Small Business Minister Gordon Hill says the Opposition is being less than honest over the effect its policies would have on small business in Western Australia.
"The Opposition claims it is sympathetic to the concerns of small businessmen and women, yet it is willing to shackle them to a Federal GST policy which is nothing short of an administrative nightmare," Mr Hill said.
"What they are promising is to replace payroll tax with a new 15 per cent tax - the GST.
"That package would see small business hit by company tax rising from 39 cents to 42 cents, GST adding directly and indirectly to costs and GST creating more paperwork and passing the responsibility of declaration on to the small business.
"All small businesses should think about the prospect of involuntarily becoming an unpaid debt collector for the tax office under a coalition Government," Mr Hill said.
"The GST is a Value Added Tax - A VAT, similar to that imposed on the British - it imposes an additional burden on a small business through costly and cumbersome paperwork - accounting that a small business may have to pay someone to do for them."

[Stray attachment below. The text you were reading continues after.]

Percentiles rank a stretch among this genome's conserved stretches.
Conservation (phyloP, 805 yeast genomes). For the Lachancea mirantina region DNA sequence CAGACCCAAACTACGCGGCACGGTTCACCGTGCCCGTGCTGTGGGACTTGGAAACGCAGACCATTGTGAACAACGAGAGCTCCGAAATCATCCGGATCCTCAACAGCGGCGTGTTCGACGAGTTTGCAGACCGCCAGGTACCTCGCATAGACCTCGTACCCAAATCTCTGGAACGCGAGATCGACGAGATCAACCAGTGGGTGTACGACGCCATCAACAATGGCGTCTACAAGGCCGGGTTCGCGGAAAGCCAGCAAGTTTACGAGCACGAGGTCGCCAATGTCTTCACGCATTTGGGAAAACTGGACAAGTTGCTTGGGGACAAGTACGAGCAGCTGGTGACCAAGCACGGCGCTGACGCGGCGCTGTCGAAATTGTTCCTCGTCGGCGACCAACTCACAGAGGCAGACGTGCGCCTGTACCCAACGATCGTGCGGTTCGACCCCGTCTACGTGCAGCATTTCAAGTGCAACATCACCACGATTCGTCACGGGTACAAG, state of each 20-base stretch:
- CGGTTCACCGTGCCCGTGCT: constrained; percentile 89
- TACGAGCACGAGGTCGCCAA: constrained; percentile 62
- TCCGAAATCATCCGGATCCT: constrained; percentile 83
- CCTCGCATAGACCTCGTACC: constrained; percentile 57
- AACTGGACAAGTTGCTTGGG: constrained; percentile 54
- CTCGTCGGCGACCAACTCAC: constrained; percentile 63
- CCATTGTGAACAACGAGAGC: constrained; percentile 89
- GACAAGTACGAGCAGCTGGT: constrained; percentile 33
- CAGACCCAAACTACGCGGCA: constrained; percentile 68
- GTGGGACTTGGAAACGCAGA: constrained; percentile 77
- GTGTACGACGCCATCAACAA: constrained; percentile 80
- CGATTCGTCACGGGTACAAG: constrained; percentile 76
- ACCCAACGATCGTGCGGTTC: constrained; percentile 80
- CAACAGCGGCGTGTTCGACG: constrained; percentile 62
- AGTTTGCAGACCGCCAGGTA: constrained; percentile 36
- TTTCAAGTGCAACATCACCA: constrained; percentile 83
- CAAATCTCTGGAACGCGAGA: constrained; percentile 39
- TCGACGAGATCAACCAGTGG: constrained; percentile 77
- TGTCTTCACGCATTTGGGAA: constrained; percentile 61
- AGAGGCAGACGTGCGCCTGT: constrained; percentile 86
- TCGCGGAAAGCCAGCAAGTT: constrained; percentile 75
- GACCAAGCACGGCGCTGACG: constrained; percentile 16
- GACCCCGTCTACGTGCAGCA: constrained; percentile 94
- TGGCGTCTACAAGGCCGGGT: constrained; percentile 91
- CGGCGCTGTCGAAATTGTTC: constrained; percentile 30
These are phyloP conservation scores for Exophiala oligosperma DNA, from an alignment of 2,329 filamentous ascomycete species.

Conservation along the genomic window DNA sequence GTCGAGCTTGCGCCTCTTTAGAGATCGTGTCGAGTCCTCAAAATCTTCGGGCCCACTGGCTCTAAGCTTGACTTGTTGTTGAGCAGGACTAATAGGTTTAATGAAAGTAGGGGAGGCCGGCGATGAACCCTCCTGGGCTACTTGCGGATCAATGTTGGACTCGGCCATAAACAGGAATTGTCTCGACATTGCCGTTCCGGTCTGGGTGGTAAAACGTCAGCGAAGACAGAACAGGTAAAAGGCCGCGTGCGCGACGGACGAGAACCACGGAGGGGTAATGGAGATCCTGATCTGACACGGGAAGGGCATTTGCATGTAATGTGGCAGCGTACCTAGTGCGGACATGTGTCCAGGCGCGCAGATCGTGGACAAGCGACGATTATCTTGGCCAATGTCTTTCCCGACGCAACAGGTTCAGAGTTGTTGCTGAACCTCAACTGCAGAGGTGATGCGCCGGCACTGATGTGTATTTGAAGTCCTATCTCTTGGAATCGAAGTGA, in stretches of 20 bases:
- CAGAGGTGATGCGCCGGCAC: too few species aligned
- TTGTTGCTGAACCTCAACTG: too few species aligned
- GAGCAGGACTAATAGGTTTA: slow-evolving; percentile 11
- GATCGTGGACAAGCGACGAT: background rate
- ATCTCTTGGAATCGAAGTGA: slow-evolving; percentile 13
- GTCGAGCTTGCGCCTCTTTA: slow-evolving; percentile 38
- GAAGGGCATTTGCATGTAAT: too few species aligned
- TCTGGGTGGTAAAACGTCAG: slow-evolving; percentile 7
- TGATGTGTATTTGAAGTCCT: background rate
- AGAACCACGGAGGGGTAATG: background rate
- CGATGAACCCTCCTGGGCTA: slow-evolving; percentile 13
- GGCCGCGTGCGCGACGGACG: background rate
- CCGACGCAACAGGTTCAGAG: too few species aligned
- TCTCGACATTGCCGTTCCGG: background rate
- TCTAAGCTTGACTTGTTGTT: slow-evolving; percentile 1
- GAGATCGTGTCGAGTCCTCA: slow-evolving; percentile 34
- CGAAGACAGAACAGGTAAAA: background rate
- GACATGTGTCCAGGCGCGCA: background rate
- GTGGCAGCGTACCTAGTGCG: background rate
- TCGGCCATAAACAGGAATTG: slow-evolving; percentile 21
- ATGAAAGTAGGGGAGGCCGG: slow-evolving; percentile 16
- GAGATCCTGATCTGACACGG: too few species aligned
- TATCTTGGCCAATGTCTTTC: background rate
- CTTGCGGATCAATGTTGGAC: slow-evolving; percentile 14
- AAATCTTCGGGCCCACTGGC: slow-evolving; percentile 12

Mr Hill said that under the Premier's `Adding Value' package, existing incentives for business would remain and further initiatives would be put in place.
"The package abolishes payroll tax for a further 1,400 businesses in WA - this means that 92 per cent of small businesses will not have to pay any payroll tax and will not have a new tax, (the GST) imposed on them.
"The Premier also announced that she would reduce by at least half, the number of licences and regulations which currently apply to small business in WA, and ensure that by July next year, no regulations were more than eight years old.
"The Government will also abolish the renewal fee for business registrations and keep the fee for new registrations within the CPI," Mr Hill said.
The Minister said many of the State's small businesses which were struggling to survive the worldwide recession, would have no chance under Fightback and the GST.
"In addition to increases of 10 per cent or more for electricity, water, rates and other business costs, they would have to meet the considerable cost of complying with the GST requirements," he said.
"At present, they do not have to worry about indirect taxes.
"With a GST they would have to be on top of what attracts a GST and what does not - what the Opposition is offering them is not salvation, but paper-slavery," Mr Hill said.